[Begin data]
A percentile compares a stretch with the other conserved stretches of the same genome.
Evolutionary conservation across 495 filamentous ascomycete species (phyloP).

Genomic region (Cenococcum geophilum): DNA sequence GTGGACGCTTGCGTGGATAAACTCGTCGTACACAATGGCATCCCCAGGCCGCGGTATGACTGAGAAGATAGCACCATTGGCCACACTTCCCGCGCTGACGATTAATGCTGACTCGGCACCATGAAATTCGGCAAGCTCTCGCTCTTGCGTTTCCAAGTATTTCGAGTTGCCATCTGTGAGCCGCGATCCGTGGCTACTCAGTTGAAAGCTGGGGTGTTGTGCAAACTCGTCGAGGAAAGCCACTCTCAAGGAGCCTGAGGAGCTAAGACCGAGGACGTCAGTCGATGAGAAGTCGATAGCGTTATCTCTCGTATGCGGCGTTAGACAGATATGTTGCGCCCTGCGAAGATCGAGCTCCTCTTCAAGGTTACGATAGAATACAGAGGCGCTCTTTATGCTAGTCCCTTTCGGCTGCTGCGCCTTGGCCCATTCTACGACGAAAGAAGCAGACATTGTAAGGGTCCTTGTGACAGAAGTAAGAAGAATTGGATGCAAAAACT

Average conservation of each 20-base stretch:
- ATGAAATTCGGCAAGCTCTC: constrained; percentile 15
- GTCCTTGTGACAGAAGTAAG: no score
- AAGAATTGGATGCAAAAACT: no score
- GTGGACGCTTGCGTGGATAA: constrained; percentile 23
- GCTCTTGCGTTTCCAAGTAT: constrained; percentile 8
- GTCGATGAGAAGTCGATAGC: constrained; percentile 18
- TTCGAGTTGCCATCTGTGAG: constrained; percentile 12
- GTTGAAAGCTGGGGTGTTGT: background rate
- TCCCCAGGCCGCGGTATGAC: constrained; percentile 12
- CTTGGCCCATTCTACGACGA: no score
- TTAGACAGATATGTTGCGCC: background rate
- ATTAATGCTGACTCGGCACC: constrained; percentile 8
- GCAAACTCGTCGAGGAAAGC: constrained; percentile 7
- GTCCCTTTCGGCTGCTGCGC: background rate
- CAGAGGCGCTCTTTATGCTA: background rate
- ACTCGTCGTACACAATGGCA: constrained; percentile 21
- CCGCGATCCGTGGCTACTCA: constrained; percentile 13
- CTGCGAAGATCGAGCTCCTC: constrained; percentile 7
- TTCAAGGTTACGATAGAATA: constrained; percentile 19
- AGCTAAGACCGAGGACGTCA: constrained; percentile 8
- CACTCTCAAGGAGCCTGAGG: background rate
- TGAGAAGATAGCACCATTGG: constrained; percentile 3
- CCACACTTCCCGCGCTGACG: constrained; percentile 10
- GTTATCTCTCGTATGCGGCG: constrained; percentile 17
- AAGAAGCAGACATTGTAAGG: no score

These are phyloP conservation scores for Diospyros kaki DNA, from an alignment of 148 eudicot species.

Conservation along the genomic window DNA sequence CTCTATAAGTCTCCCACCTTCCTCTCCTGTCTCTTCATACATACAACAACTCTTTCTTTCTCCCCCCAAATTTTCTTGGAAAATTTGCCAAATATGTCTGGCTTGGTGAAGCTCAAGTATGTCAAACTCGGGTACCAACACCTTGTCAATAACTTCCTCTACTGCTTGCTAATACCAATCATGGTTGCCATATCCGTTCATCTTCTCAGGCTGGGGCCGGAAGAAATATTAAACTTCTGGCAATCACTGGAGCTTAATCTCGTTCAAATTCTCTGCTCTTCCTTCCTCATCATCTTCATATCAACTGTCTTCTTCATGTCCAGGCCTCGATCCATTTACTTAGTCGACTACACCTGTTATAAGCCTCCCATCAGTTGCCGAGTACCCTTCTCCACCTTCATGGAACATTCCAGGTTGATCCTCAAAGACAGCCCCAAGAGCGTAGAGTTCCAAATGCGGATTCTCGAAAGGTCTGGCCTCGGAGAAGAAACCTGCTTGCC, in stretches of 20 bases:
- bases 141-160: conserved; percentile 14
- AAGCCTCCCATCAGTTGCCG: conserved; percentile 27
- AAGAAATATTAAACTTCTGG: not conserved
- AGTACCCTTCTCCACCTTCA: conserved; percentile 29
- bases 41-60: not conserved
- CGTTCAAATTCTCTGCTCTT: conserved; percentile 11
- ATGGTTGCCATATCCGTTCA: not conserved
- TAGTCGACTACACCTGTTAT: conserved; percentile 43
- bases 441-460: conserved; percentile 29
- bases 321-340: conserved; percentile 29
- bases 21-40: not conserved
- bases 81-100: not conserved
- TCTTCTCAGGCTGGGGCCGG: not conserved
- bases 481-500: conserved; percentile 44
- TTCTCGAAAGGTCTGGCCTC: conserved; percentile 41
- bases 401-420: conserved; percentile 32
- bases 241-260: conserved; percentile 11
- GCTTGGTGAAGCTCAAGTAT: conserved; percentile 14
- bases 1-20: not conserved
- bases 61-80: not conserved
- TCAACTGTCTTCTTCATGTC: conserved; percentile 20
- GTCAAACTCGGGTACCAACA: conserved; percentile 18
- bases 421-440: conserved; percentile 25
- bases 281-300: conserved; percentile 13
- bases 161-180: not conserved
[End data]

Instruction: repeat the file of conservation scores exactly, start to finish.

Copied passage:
A percentile compares a stretch with the other conserved stretches of the same genome.
Evolutionary conservation across 495 filamentous ascomycete species (phyloP).

Genomic region (Cenococcum geophilum): DNA sequence GTGGACGCTTGCGTGGATAAACTCGTCGTACACAATGGCATCCCCAGGCCGCGGTATGACTGAGAAGATAGCACCATTGGCCACACTTCCCGCGCTGACGATTAATGCTGACTCGGCACCATGAAATTCGGCAAGCTCTCGCTCTTGCGTTTCCAAGTATTTCGAGTTGCCATCTGTGAGCCGCGATCCGTGGCTACTCAGTTGAAAGCTGGGGTGTTGTGCAAACTCGTCGAGGAAAGCCACTCTCAAGGAGCCTGAGGAGCTAAGACCGAGGACGTCAGTCGATGAGAAGTCGATAGCGTTATCTCTCGTATGCGGCGTTAGACAGATATGTTGCGCCCTGCGAAGATCGAGCTCCTCTTCAAGGTTACGATAGAATACAGAGGCGCTCTTTATGCTAGTCCCTTTCGGCTGCTGCGCCTTGGCCCATTCTACGACGAAAGAAGCAGACATTGTAAGGGTCCTTGTGACAGAAGTAAGAAGAATTGGATGCAAAAACT

Average conservation of each 20-base stretch:
- ATGAAATTCGGCAAGCTCTC: constrained; percentile 15
- GTCCTTGTGACAGAAGTAAG: no score
- AAGAATTGGATGCAAAAACT: no score
- GTGGACGCTTGCGTGGATAA: constrained; percentile 23
- GCTCTTGCGTTTCCAAGTAT: constrained; percentile 8
- GTCGATGAGAAGTCGATAGC: constrained; percentile 18
- TTCGAGTTGCCATCTGTGAG: constrained; percentile 12
- GTTGAAAGCTGGGGTGTTGT: background rate
- TCCCCAGGCCGCGGTATGAC: constrained; percentile 12
- CTTGGCCCATTCTACGACGA: no score
- TTAGACAGATATGTTGCGCC: background rate
- ATTAATGCTGACTCGGCACC: constrained; percentile 8
- GCAAACTCGTCGAGGAAAGC: constrained; percentile 7
- GTCCCTTTCGGCTGCTGCGC: background rate
- CAGAGGCGCTCTTTATGCTA: background rate
- ACTCGTCGTACACAATGGCA: constrained; percentile 21
- CCGCGATCCGTGGCTACTCA: constrained; percentile 13
- CTGCGAAGATCGAGCTCCTC: constrained; percentile 7
- TTCAAGGTTACGATAGAATA: constrained; percentile 19
- AGCTAAGACCGAGGACGTCA: constrained; percentile 8
- CACTCTCAAGGAGCCTGAGG: background rate
- TGAGAAGATAGCACCATTGG: constrained; percentile 3
- CCACACTTCCCGCGCTGACG: constrained; percentile 10
- GTTATCTCTCGTATGCGGCG: constrained; percentile 17
- AAGAAGCAGACATTGTAAGG: no score

These are phyloP conservation scores for Diospyros kaki DNA, from an alignment of 148 eudicot species.

Conservation along the genomic window DNA sequence CTCTATAAGTCTCCCACCTTCCTCTCCTGTCTCTTCATACATACAACAACTCTTTCTTTCTCCCCCCAAATTTTCTTGGAAAATTTGCCAAATATGTCTGGCTTGGTGAAGCTCAAGTATGTCAAACTCGGGTACCAACACCTTGTCAATAACTTCCTCTACTGCTTGCTAATACCAATCATGGTTGCCATATCCGTTCATCTTCTCAGGCTGGGGCCGGAAGAAATATTAAACTTCTGGCAATCACTGGAGCTTAATCTCGTTCAAATTCTCTGCTCTTCCTTCCTCATCATCTTCATATCAACTGTCTTCTTCATGTCCAGGCCTCGATCCATTTACTTAGTCGACTACACCTGTTATAAGCCTCCCATCAGTTGCCGAGTACCCTTCTCCACCTTCATGGAACATTCCAGGTTGATCCTCAAAGACAGCCCCAAGAGCGTAGAGTTCCAAATGCGGATTCTCGAAAGGTCTGGCCTCGGAGAAGAAACCTGCTTGCC, in stretches of 20 bases:
- bases 141-160: conserved; percentile 14
- AAGCCTCCCATCAGTTGCCG: conserved; percentile 27
- AAGAAATATTAAACTTCTGG: not conserved
- AGTACCCTTCTCCACCTTCA: conserved; percentile 29
- bases 41-60: not conserved
- CGTTCAAATTCTCTGCTCTT: conserved; percentile 11
- ATGGTTGCCATATCCGTTCA: not conserved
- TAGTCGACTACACCTGTTAT: conserved; percentile 43
- bases 441-460: conserved; percentile 29
- bases 321-340: conserved; percentile 29
- bases 21-40: not conserved
- bases 81-100: not conserved
- TCTTCTCAGGCTGGGGCCGG: not conserved
- bases 481-500: conserved; percentile 44
- TTCTCGAAAGGTCTGGCCTC: conserved; percentile 41
- bases 401-420: conserved; percentile 32
- bases 241-260: conserved; percentile 11
- GCTTGGTGAAGCTCAAGTAT: conserved; percentile 14
- bases 1-20: not conserved
- bases 61-80: not conserved
- TCAACTGTCTTCTTCATGTC: conserved; percentile 20
- GTCAAACTCGGGTACCAACA: conserved; percentile 18
- bases 421-440: conserved; percentile 25
- bases 281-300: conserved; percentile 13
- bases 161-180: not conserved